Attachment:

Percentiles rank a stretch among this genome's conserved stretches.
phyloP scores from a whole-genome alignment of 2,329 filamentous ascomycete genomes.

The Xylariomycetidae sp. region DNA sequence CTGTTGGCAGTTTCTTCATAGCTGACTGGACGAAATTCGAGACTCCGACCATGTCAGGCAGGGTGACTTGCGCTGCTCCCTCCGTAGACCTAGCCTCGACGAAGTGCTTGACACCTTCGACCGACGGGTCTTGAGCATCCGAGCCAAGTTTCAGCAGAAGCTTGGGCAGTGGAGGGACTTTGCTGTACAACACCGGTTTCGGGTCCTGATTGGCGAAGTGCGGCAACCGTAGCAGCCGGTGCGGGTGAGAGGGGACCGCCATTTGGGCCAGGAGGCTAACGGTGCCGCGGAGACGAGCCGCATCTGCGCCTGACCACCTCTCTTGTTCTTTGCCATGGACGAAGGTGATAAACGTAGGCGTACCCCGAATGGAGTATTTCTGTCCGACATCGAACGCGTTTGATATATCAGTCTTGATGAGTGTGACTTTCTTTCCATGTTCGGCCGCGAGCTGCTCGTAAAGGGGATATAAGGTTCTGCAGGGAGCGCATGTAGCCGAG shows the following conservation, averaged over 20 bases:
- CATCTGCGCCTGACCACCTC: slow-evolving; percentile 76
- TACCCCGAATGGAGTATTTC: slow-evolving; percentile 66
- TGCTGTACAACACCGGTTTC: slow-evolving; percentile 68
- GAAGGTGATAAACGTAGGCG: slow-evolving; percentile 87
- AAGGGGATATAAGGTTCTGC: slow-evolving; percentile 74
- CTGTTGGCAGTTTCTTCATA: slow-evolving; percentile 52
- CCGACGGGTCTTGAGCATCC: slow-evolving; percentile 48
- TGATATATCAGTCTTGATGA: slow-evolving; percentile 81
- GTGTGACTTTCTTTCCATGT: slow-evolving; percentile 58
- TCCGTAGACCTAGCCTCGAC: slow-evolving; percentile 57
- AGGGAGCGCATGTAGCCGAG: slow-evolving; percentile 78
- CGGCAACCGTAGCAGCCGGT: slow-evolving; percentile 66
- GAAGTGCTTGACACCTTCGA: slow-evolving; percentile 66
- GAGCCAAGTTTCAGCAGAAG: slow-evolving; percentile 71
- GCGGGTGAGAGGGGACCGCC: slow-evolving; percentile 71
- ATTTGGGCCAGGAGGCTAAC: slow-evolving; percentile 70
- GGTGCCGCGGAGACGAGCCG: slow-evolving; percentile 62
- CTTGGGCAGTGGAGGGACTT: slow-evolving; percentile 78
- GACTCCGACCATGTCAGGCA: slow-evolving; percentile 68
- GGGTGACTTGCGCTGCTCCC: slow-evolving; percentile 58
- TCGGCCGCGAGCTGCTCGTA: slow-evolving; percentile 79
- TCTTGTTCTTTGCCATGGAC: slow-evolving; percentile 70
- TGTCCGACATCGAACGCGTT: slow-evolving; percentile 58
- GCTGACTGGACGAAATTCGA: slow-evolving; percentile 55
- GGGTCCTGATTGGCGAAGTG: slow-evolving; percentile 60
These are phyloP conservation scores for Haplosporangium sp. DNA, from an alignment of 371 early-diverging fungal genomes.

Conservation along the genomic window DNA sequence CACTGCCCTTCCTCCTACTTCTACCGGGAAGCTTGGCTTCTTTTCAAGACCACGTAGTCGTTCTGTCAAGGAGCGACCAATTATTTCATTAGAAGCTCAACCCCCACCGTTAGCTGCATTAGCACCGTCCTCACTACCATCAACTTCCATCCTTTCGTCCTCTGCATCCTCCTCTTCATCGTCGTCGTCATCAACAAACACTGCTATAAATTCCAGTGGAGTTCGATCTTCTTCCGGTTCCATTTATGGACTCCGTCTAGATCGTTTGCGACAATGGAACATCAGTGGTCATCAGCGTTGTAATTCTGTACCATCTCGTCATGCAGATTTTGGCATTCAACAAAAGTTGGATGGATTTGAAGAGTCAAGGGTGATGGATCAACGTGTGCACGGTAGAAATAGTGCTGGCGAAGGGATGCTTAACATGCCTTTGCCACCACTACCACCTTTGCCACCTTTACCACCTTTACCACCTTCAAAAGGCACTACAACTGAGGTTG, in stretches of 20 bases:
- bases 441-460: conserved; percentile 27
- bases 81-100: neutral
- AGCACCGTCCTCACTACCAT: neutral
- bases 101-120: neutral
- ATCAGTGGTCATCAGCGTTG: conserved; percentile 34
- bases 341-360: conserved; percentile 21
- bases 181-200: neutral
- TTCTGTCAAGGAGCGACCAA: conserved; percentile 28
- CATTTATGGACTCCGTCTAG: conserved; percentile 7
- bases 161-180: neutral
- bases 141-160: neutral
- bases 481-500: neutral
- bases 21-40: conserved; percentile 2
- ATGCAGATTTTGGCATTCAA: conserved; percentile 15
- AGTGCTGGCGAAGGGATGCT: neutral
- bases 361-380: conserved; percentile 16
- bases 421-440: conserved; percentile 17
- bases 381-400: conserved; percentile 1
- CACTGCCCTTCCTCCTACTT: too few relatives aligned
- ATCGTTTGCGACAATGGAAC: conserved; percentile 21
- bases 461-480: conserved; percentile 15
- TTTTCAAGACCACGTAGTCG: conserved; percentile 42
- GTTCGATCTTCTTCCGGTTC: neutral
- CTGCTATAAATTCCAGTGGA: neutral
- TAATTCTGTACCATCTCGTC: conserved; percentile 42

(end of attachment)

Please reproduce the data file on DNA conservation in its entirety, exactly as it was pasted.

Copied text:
Percentiles rank a stretch among this genome's conserved stretches.
phyloP scores from a whole-genome alignment of 2,329 filamentous ascomycete genomes.

The Xylariomycetidae sp. region DNA sequence CTGTTGGCAGTTTCTTCATAGCTGACTGGACGAAATTCGAGACTCCGACCATGTCAGGCAGGGTGACTTGCGCTGCTCCCTCCGTAGACCTAGCCTCGACGAAGTGCTTGACACCTTCGACCGACGGGTCTTGAGCATCCGAGCCAAGTTTCAGCAGAAGCTTGGGCAGTGGAGGGACTTTGCTGTACAACACCGGTTTCGGGTCCTGATTGGCGAAGTGCGGCAACCGTAGCAGCCGGTGCGGGTGAGAGGGGACCGCCATTTGGGCCAGGAGGCTAACGGTGCCGCGGAGACGAGCCGCATCTGCGCCTGACCACCTCTCTTGTTCTTTGCCATGGACGAAGGTGATAAACGTAGGCGTACCCCGAATGGAGTATTTCTGTCCGACATCGAACGCGTTTGATATATCAGTCTTGATGAGTGTGACTTTCTTTCCATGTTCGGCCGCGAGCTGCTCGTAAAGGGGATATAAGGTTCTGCAGGGAGCGCATGTAGCCGAG shows the following conservation, averaged over 20 bases:
- CATCTGCGCCTGACCACCTC: slow-evolving; percentile 76
- TACCCCGAATGGAGTATTTC: slow-evolving; percentile 66
- TGCTGTACAACACCGGTTTC: slow-evolving; percentile 68
- GAAGGTGATAAACGTAGGCG: slow-evolving; percentile 87
- AAGGGGATATAAGGTTCTGC: slow-evolving; percentile 74
- CTGTTGGCAGTTTCTTCATA: slow-evolving; percentile 52
- CCGACGGGTCTTGAGCATCC: slow-evolving; percentile 48
- TGATATATCAGTCTTGATGA: slow-evolving; percentile 81
- GTGTGACTTTCTTTCCATGT: slow-evolving; percentile 58
- TCCGTAGACCTAGCCTCGAC: slow-evolving; percentile 57
- AGGGAGCGCATGTAGCCGAG: slow-evolving; percentile 78
- CGGCAACCGTAGCAGCCGGT: slow-evolving; percentile 66
- GAAGTGCTTGACACCTTCGA: slow-evolving; percentile 66
- GAGCCAAGTTTCAGCAGAAG: slow-evolving; percentile 71
- GCGGGTGAGAGGGGACCGCC: slow-evolving; percentile 71
- ATTTGGGCCAGGAGGCTAAC: slow-evolving; percentile 70
- GGTGCCGCGGAGACGAGCCG: slow-evolving; percentile 62
- CTTGGGCAGTGGAGGGACTT: slow-evolving; percentile 78
- GACTCCGACCATGTCAGGCA: slow-evolving; percentile 68
- GGGTGACTTGCGCTGCTCCC: slow-evolving; percentile 58
- TCGGCCGCGAGCTGCTCGTA: slow-evolving; percentile 79
- TCTTGTTCTTTGCCATGGAC: slow-evolving; percentile 70
- TGTCCGACATCGAACGCGTT: slow-evolving; percentile 58
- GCTGACTGGACGAAATTCGA: slow-evolving; percentile 55
- GGGTCCTGATTGGCGAAGTG: slow-evolving; percentile 60
These are phyloP conservation scores for Haplosporangium sp. DNA, from an alignment of 371 early-diverging fungal genomes.

Conservation along the genomic window DNA sequence CACTGCCCTTCCTCCTACTTCTACCGGGAAGCTTGGCTTCTTTTCAAGACCACGTAGTCGTTCTGTCAAGGAGCGACCAATTATTTCATTAGAAGCTCAACCCCCACCGTTAGCTGCATTAGCACCGTCCTCACTACCATCAACTTCCATCCTTTCGTCCTCTGCATCCTCCTCTTCATCGTCGTCGTCATCAACAAACACTGCTATAAATTCCAGTGGAGTTCGATCTTCTTCCGGTTCCATTTATGGACTCCGTCTAGATCGTTTGCGACAATGGAACATCAGTGGTCATCAGCGTTGTAATTCTGTACCATCTCGTCATGCAGATTTTGGCATTCAACAAAAGTTGGATGGATTTGAAGAGTCAAGGGTGATGGATCAACGTGTGCACGGTAGAAATAGTGCTGGCGAAGGGATGCTTAACATGCCTTTGCCACCACTACCACCTTTGCCACCTTTACCACCTTTACCACCTTCAAAAGGCACTACAACTGAGGTTG, in stretches of 20 bases:
- bases 441-460: conserved; percentile 27
- bases 81-100: neutral
- AGCACCGTCCTCACTACCAT: neutral
- bases 101-120: neutral
- ATCAGTGGTCATCAGCGTTG: conserved; percentile 34
- bases 341-360: conserved; percentile 21
- bases 181-200: neutral
- TTCTGTCAAGGAGCGACCAA: conserved; percentile 28
- CATTTATGGACTCCGTCTAG: conserved; percentile 7
- bases 161-180: neutral
- bases 141-160: neutral
- bases 481-500: neutral
- bases 21-40: conserved; percentile 2
- ATGCAGATTTTGGCATTCAA: conserved; percentile 15
- AGTGCTGGCGAAGGGATGCT: neutral
- bases 361-380: conserved; percentile 16
- bases 421-440: conserved; percentile 17
- bases 381-400: conserved; percentile 1
- CACTGCCCTTCCTCCTACTT: too few relatives aligned
- ATCGTTTGCGACAATGGAAC: conserved; percentile 21
- bases 461-480: conserved; percentile 15
- TTTTCAAGACCACGTAGTCG: conserved; percentile 42
- GTTCGATCTTCTTCCGGTTC: neutral
- CTGCTATAAATTCCAGTGGA: neutral
- TAATTCTGTACCATCTCGTC: conserved; percentile 42